Do we share the wealth? Not so much
Statistics say no.
The Economic Reform Research Institute under the local civic group Solidarity for Economic Reform last month released a study saying the labor’s income sharing at Hyundai Motor Group from 2011-13 was 54.5 percent. That means the company distributed more than half of its value-added profits to its labor force.
Sounds pretty good? A study by JoongAng Ilbo analyzing wage data from the Organization for Economic Cooperation and Development (OECD) reveals that not all Korean companies reward their workers as much as the nation’s largest automaker.
The study looked only at salaried workers, leaving out entrepreneurs who run small businesses like restaurants, beauty parlors or mom-and-pop stores.
It turns out the average income sharing of the four largest family-owned conglomerates - Samsung Group, Hyundai Motor Group, SK Group and LG Group - from 2012-13 was only 49 percent, meaning they compensate their workers with less than half of the value-added profits they bring in.
More startlingly, Korea is one of the lowest-ranking countries when it comes to sharing profits with workers among 34 OECD member countries.
Nationally, Korea’s labor-income-sharing ratio, which compares total labor compensation to gross domestic product, was 43.5 percent in 2012.
Although this was an improvement from the 42.6 percent reported in 1990, Korea ranked 24th among OECD countries on labor-income-sharing ratio.
This can mean that Korean companies do not acknowledge the value of labor to the same extent as other countries. Countries that have lower ratios than Korea include Poland (37 percent), Greece (34.2 percent) and Mexico (27 percent).
The country that valued the contribution of labor and compensated it best in 2012 was Switzerland at 58.5 percent. United States trailed closely at 53.3 percent.
Japan ranked fifth with 51.9 percent.
“The fact that the value of labor is not properly recognized means that income distribution in the labor market is not properly practiced,” said Cho Joonmo, an economics professor at Sungkyunkwan University. “This is an indicator that shows a serious income imbalance in Korean society.”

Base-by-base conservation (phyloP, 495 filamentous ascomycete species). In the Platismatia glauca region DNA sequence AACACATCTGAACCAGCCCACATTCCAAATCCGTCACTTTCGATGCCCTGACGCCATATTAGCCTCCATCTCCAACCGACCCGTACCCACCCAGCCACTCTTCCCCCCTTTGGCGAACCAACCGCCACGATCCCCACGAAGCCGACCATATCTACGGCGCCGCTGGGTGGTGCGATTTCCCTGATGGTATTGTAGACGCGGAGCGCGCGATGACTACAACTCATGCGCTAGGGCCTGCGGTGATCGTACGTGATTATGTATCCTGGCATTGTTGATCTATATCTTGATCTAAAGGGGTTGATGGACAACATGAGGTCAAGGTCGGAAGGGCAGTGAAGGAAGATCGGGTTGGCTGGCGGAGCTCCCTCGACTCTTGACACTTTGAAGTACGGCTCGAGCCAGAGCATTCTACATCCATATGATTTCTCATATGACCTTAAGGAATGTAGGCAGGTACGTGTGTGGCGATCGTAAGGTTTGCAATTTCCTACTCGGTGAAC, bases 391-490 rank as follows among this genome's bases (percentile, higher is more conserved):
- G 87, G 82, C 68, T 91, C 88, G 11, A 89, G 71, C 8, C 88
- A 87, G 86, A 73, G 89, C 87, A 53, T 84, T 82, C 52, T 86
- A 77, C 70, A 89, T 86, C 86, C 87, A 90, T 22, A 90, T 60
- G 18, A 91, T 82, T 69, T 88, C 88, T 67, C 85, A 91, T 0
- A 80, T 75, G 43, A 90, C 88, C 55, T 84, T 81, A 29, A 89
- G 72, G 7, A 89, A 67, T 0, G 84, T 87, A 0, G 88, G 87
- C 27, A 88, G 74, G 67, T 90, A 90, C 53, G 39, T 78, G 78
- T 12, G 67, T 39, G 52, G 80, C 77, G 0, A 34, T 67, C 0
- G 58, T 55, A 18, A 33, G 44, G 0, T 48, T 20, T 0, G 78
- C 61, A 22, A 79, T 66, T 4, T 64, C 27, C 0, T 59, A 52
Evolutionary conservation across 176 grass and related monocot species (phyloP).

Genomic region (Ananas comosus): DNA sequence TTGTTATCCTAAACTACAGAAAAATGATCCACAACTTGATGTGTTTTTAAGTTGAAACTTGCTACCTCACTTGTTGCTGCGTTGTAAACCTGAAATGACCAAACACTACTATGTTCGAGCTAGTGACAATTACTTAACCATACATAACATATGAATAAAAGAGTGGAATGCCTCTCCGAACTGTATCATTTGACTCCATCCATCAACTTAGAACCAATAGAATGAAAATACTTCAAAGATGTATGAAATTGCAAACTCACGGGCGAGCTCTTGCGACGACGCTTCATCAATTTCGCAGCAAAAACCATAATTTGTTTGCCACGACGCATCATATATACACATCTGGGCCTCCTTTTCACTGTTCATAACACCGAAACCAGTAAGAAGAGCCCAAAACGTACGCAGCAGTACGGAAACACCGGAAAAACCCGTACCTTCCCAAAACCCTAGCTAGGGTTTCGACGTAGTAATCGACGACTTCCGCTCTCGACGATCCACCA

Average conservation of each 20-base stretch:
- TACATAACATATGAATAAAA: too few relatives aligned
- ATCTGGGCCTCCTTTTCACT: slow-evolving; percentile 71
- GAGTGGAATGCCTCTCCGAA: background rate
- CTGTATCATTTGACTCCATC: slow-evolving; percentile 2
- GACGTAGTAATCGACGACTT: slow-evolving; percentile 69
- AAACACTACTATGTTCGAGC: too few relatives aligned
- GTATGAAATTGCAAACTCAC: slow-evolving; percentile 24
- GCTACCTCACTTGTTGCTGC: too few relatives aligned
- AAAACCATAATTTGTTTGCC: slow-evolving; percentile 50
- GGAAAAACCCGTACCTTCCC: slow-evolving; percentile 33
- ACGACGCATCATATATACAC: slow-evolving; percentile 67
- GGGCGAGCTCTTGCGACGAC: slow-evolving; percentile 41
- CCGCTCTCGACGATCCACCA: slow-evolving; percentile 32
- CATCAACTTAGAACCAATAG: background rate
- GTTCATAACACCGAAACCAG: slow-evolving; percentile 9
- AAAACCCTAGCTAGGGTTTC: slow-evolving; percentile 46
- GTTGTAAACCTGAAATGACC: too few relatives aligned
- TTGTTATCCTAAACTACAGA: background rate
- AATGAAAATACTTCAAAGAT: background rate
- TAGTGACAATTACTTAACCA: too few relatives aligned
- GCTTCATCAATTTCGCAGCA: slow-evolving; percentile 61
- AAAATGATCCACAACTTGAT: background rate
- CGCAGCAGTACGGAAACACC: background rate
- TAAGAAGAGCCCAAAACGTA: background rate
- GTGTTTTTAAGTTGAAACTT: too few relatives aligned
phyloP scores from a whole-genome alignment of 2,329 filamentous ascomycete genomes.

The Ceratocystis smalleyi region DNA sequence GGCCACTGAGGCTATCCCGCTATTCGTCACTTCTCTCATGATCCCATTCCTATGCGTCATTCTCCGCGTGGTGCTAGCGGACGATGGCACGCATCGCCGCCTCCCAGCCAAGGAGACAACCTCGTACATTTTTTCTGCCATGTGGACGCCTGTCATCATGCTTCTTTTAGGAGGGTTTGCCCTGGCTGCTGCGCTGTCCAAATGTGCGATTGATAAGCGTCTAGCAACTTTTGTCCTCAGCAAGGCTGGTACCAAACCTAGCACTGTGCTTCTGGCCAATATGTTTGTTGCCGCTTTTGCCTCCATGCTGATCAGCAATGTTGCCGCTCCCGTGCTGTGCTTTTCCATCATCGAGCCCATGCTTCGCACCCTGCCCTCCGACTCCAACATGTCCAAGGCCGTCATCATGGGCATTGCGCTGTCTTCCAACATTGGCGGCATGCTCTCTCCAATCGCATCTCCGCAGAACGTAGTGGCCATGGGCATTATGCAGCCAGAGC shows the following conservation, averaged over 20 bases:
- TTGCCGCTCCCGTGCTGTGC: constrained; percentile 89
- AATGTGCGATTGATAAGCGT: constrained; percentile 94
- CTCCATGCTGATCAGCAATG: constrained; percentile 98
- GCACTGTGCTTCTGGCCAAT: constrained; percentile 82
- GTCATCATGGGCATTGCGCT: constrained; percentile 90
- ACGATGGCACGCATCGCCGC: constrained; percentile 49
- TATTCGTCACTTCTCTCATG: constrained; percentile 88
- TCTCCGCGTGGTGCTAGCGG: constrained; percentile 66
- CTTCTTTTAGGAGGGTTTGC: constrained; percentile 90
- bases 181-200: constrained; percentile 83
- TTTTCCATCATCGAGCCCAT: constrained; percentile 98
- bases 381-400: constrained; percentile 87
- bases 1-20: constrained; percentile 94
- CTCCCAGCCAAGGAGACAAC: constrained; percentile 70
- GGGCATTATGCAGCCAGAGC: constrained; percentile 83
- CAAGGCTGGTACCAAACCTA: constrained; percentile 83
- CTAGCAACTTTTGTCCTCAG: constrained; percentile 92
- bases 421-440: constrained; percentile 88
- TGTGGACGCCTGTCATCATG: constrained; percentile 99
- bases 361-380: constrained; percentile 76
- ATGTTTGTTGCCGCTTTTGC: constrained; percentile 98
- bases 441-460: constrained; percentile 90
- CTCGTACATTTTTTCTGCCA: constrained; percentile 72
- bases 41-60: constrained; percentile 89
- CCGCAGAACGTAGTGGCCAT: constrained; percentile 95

The issue of improper distribution of profits has been one of the biggest issues in business and political circles in recent years.
If income distribution is not balanced, the gap between the upper income and lower income classes widens.
There have been concerns that Korea’s middle class has been thinning out.
The OECD data that JoongAng Ilbo studied, in fact, showed Korea ranked second for its ratio of low-income workers as a proportion of the whole work force as of 2012.
The data showed that 25.1 percent of Korean workers lived on only two-thirds of the national median wage. This was significantly higher than the OECD average of 16.3 percent and the rates of European countries like Finland, Belgium and Switzerland, where low-income workers accounted for less than 10 percent of the work force.
At 25.3 percent, the United States was the only country with a higher ratio.
The low-income worker population in Korea actually increased by 0.9 percentage point compared to 2001.
The only good news from the study was that Korean workers have a lower tax burden than their counterparts in most other member countries in the OECD.
Korea ranked 30th when it came to tax burden as of 2013. The tax burden rate was 21.4 percent. That means 21.4 percent of the nation’s GDP is paid in annual taxes. This was higher than the 16.4 percent reported in 2000, but less than other major economies.
According to the OECD, workers in 27 countries spent more than 30 percent of their annual income on taxes. People from Belgium, Germany and Austria paid more than 50 percent of their income for taxes.
But in Korea, the indirect tax ratio is larger than it in other economies, so its tax burden is actually a bit higher.
In addition, the ratio of workers who are exempt from paying income taxes amounts to 36 percent, which also contributes to lowering the overall tax burden.
BY KIM KI-CHAN [email@example.com]
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